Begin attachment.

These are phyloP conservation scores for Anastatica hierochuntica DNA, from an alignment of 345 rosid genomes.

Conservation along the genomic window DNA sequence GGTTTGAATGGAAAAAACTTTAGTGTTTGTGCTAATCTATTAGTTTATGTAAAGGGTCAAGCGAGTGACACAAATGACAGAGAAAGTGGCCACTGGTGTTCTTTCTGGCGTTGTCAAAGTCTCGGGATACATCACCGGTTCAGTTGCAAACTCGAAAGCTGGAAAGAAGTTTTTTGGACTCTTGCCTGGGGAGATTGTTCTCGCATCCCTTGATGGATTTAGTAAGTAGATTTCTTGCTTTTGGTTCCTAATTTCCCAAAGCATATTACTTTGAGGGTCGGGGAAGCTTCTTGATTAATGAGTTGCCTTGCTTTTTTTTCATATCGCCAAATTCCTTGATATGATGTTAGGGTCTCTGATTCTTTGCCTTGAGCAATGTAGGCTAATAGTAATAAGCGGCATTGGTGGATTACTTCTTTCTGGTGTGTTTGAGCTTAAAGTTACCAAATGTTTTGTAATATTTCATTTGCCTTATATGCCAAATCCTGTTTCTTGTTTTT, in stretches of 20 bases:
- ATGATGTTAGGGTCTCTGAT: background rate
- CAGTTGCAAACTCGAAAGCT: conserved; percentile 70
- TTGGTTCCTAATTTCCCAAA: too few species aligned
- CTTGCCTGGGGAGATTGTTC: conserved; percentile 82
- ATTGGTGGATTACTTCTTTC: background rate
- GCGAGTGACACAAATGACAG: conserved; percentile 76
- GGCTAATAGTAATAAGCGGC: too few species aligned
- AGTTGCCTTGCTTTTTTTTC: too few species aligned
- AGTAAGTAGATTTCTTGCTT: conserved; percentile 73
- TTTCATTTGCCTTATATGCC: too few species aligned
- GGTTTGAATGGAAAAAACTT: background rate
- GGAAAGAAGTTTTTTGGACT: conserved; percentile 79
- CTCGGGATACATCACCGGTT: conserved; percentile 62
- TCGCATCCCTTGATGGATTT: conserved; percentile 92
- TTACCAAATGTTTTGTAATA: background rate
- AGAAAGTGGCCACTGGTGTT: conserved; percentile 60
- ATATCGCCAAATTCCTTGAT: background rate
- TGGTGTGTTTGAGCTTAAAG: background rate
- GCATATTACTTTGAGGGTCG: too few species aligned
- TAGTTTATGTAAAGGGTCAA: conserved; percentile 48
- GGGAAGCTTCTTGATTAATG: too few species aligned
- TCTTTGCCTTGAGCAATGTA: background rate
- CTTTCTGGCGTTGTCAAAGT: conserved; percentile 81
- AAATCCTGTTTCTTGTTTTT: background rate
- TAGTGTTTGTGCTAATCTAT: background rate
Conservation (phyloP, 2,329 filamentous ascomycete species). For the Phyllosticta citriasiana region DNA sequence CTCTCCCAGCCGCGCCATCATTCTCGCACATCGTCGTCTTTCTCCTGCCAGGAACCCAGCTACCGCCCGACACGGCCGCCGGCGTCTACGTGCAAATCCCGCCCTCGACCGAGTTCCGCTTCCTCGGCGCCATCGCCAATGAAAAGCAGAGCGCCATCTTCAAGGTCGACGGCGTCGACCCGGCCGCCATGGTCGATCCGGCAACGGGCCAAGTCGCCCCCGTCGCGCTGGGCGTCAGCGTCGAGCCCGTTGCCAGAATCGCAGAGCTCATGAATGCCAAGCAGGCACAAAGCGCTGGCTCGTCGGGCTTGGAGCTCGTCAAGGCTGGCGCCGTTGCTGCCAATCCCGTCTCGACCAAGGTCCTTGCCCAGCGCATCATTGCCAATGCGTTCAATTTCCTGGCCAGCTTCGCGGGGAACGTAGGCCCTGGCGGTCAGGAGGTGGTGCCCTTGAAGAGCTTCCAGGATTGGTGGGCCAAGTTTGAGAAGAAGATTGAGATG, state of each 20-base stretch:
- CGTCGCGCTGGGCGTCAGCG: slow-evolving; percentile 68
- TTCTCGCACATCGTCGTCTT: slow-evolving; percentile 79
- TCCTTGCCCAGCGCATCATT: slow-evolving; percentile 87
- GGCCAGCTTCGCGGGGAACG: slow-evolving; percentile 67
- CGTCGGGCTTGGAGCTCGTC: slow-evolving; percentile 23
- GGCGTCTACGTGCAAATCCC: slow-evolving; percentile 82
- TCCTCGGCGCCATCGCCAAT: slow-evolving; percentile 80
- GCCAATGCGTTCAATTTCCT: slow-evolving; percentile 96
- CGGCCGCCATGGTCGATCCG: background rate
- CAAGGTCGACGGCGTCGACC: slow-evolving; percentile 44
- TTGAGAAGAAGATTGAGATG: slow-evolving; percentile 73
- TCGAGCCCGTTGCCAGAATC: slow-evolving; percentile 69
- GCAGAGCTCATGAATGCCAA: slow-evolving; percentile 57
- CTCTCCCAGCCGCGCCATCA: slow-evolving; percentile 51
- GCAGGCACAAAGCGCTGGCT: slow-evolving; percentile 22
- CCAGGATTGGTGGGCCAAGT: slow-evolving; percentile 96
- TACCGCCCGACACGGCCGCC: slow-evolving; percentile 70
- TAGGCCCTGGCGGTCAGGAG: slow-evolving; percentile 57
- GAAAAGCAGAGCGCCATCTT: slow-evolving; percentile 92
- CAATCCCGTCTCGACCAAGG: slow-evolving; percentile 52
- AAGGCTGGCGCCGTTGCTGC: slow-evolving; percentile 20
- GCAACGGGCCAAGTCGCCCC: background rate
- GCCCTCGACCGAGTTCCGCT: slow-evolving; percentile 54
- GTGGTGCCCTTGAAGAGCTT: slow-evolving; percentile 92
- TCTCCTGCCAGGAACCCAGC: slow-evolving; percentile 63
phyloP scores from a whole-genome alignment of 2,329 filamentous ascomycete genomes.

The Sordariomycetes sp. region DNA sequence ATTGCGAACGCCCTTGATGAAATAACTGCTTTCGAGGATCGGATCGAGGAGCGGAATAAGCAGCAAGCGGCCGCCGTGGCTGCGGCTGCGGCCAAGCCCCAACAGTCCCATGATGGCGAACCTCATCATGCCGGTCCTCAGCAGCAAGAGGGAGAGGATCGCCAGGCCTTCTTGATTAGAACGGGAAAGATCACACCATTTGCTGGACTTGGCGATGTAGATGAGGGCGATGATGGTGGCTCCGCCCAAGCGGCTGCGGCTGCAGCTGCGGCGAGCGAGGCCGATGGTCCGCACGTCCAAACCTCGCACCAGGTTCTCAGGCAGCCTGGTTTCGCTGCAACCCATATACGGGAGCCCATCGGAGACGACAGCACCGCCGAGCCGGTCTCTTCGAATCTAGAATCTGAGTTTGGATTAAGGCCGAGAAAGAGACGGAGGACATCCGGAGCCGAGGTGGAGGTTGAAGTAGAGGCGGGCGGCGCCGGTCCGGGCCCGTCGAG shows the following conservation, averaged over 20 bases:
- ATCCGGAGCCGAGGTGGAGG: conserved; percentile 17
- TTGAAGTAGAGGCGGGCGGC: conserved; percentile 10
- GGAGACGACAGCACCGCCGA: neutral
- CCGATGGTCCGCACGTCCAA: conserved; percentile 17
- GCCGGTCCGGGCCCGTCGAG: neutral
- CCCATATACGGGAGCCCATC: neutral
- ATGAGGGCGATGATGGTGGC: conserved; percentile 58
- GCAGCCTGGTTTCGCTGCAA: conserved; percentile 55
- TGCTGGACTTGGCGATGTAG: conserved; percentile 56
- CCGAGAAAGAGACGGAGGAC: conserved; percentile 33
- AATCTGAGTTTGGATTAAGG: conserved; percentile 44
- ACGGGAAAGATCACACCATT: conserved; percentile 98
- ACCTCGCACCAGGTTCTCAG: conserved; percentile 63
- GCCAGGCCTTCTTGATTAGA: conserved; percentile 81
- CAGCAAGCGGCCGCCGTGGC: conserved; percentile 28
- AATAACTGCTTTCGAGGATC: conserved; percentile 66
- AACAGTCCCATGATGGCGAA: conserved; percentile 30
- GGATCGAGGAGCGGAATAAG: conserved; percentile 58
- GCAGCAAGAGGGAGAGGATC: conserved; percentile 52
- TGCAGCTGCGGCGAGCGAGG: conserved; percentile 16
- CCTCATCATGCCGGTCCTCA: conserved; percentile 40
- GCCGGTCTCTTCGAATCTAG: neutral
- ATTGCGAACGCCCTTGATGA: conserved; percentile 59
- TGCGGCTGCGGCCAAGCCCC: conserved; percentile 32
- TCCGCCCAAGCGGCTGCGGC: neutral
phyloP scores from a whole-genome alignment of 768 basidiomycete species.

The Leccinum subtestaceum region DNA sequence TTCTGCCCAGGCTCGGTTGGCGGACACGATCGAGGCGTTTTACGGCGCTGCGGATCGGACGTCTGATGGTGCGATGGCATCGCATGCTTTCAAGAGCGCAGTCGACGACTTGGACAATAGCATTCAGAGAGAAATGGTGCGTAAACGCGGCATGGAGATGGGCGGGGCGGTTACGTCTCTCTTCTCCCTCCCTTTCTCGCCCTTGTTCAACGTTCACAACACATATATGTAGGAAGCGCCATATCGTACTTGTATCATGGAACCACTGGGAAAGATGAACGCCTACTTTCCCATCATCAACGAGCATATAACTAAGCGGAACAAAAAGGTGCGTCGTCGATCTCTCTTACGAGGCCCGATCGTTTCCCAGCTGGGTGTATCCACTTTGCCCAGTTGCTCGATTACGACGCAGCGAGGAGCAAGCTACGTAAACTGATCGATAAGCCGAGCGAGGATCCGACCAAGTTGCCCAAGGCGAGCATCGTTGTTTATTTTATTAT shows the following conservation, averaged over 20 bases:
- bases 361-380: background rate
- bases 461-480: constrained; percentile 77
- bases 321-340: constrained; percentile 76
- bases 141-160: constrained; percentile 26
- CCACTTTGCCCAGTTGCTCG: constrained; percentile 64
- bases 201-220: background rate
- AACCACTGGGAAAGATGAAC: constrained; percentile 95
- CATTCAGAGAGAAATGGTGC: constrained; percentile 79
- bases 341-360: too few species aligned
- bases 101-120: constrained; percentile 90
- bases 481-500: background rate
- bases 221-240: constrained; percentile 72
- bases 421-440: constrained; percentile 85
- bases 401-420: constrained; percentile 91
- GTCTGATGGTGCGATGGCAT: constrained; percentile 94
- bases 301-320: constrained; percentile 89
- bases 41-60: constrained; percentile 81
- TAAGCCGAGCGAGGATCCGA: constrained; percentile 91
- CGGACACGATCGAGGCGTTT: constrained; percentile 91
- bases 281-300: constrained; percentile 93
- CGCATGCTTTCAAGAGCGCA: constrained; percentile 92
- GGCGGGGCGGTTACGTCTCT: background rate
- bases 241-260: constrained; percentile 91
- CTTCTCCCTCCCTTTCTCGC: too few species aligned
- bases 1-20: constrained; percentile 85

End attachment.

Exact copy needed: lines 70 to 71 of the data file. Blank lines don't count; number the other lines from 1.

- CAGCAAGCGGCCGCCGTGGC: conserved; percentile 28
- AATAACTGCTTTCGAGGATC: conserved; percentile 66